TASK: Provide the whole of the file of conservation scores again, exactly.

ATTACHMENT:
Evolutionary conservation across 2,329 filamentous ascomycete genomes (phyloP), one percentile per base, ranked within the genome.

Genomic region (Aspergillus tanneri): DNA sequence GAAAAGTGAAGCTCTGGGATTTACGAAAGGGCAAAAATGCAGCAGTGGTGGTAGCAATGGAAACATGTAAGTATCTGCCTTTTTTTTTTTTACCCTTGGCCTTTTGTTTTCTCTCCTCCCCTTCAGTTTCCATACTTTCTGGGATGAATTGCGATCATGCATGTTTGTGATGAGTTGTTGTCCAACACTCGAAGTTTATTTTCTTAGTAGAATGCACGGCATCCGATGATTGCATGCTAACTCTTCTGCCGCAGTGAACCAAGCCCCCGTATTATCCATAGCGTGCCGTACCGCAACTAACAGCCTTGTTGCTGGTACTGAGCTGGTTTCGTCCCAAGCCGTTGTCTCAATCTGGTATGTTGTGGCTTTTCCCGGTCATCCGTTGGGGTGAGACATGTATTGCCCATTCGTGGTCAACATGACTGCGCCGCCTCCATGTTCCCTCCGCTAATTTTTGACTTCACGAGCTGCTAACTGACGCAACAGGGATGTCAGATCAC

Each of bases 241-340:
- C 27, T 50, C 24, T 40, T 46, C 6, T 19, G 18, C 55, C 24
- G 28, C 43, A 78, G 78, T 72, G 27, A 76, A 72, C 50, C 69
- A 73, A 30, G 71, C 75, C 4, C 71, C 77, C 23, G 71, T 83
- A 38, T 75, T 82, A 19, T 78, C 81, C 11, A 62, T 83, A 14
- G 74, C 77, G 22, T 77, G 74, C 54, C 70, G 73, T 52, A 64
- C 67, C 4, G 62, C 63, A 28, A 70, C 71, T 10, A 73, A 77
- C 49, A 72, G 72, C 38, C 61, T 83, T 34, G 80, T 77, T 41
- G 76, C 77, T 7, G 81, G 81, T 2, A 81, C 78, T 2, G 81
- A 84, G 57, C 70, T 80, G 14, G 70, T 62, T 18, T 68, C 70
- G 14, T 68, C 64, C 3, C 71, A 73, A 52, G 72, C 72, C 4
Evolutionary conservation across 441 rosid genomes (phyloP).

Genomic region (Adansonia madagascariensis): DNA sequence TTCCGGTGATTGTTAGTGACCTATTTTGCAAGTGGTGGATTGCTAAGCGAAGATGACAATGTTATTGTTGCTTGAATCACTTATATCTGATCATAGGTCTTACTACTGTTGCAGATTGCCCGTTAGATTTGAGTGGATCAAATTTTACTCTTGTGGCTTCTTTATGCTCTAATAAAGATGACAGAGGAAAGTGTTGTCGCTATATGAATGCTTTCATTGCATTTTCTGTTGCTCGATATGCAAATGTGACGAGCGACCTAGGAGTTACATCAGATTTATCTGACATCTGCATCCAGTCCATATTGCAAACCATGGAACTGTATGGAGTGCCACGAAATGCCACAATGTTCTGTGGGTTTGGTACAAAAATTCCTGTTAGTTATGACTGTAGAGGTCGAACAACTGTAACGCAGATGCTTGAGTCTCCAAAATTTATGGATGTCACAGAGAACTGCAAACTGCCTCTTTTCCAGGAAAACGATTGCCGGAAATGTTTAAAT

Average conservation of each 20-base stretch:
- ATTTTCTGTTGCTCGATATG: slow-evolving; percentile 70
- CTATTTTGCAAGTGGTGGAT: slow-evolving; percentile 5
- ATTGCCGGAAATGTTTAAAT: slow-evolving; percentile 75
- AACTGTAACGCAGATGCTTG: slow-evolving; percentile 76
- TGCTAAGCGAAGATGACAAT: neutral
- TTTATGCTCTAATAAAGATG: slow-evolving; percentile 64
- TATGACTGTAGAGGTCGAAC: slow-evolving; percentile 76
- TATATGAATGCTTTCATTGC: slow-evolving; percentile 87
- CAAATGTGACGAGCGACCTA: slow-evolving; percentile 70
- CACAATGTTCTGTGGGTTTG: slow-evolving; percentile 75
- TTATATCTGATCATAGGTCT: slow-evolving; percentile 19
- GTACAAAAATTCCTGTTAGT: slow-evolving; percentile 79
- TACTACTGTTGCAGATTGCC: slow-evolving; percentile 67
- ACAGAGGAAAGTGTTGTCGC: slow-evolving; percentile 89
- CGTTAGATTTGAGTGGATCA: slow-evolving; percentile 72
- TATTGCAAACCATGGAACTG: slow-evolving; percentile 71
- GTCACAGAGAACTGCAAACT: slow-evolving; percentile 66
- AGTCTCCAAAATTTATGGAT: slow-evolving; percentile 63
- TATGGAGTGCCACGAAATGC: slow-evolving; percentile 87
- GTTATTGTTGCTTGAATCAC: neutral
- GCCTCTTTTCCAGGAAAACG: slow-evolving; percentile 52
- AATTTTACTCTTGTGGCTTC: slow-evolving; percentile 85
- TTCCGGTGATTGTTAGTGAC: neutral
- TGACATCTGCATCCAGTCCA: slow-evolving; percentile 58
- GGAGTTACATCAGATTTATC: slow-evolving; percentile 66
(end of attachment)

Evolutionary conservation across 2,329 filamentous ascomycete genomes (phyloP), one percentile per base, ranked within the genome.

Genomic region (Aspergillus tanneri): DNA sequence GAAAAGTGAAGCTCTGGGATTTACGAAAGGGCAAAAATGCAGCAGTGGTGGTAGCAATGGAAACATGTAAGTATCTGCCTTTTTTTTTTTTACCCTTGGCCTTTTGTTTTCTCTCCTCCCCTTCAGTTTCCATACTTTCTGGGATGAATTGCGATCATGCATGTTTGTGATGAGTTGTTGTCCAACACTCGAAGTTTATTTTCTTAGTAGAATGCACGGCATCCGATGATTGCATGCTAACTCTTCTGCCGCAGTGAACCAAGCCCCCGTATTATCCATAGCGTGCCGTACCGCAACTAACAGCCTTGTTGCTGGTACTGAGCTGGTTTCGTCCCAAGCCGTTGTCTCAATCTGGTATGTTGTGGCTTTTCCCGGTCATCCGTTGGGGTGAGACATGTATTGCCCATTCGTGGTCAACATGACTGCGCCGCCTCCATGTTCCCTCCGCTAATTTTTGACTTCACGAGCTGCTAACTGACGCAACAGGGATGTCAGATCAC

Each of bases 241-340:
- C 27, T 50, C 24, T 40, T 46, C 6, T 19, G 18, C 55, C 24
- G 28, C 43, A 78, G 78, T 72, G 27, A 76, A 72, C 50, C 69
- A 73, A 30, G 71, C 75, C 4, C 71, C 77, C 23, G 71, T 83
- A 38, T 75, T 82, A 19, T 78, C 81, C 11, A 62, T 83, A 14
- G 74, C 77, G 22, T 77, G 74, C 54, C 70, G 73, T 52, A 64
- C 67, C 4, G 62, C 63, A 28, A 70, C 71, T 10, A 73, A 77
- C 49, A 72, G 72, C 38, C 61, T 83, T 34, G 80, T 77, T 41
- G 76, C 77, T 7, G 81, G 81, T 2, A 81, C 78, T 2, G 81
- A 84, G 57, C 70, T 80, G 14, G 70, T 62, T 18, T 68, C 70
- G 14, T 68, C 64, C 3, C 71, A 73, A 52, G 72, C 72, C 4
Evolutionary conservation across 441 rosid genomes (phyloP).

Genomic region (Adansonia madagascariensis): DNA sequence TTCCGGTGATTGTTAGTGACCTATTTTGCAAGTGGTGGATTGCTAAGCGAAGATGACAATGTTATTGTTGCTTGAATCACTTATATCTGATCATAGGTCTTACTACTGTTGCAGATTGCCCGTTAGATTTGAGTGGATCAAATTTTACTCTTGTGGCTTCTTTATGCTCTAATAAAGATGACAGAGGAAAGTGTTGTCGCTATATGAATGCTTTCATTGCATTTTCTGTTGCTCGATATGCAAATGTGACGAGCGACCTAGGAGTTACATCAGATTTATCTGACATCTGCATCCAGTCCATATTGCAAACCATGGAACTGTATGGAGTGCCACGAAATGCCACAATGTTCTGTGGGTTTGGTACAAAAATTCCTGTTAGTTATGACTGTAGAGGTCGAACAACTGTAACGCAGATGCTTGAGTCTCCAAAATTTATGGATGTCACAGAGAACTGCAAACTGCCTCTTTTCCAGGAAAACGATTGCCGGAAATGTTTAAAT

Average conservation of each 20-base stretch:
- ATTTTCTGTTGCTCGATATG: slow-evolving; percentile 70
- CTATTTTGCAAGTGGTGGAT: slow-evolving; percentile 5
- ATTGCCGGAAATGTTTAAAT: slow-evolving; percentile 75
- AACTGTAACGCAGATGCTTG: slow-evolving; percentile 76
- TGCTAAGCGAAGATGACAAT: neutral
- TTTATGCTCTAATAAAGATG: slow-evolving; percentile 64
- TATGACTGTAGAGGTCGAAC: slow-evolving; percentile 76
- TATATGAATGCTTTCATTGC: slow-evolving; percentile 87
- CAAATGTGACGAGCGACCTA: slow-evolving; percentile 70
- CACAATGTTCTGTGGGTTTG: slow-evolving; percentile 75
- TTATATCTGATCATAGGTCT: slow-evolving; percentile 19
- GTACAAAAATTCCTGTTAGT: slow-evolving; percentile 79
- TACTACTGTTGCAGATTGCC: slow-evolving; percentile 67
- ACAGAGGAAAGTGTTGTCGC: slow-evolving; percentile 89
- CGTTAGATTTGAGTGGATCA: slow-evolving; percentile 72
- TATTGCAAACCATGGAACTG: slow-evolving; percentile 71
- GTCACAGAGAACTGCAAACT: slow-evolving; percentile 66
- AGTCTCCAAAATTTATGGAT: slow-evolving; percentile 63
- TATGGAGTGCCACGAAATGC: slow-evolving; percentile 87
- GTTATTGTTGCTTGAATCAC: neutral
- GCCTCTTTTCCAGGAAAACG: slow-evolving; percentile 52
- AATTTTACTCTTGTGGCTTC: slow-evolving; percentile 85
- TTCCGGTGATTGTTAGTGAC: neutral
- TGACATCTGCATCCAGTCCA: slow-evolving; percentile 58
- GGAGTTACATCAGATTTATC: slow-evolving; percentile 66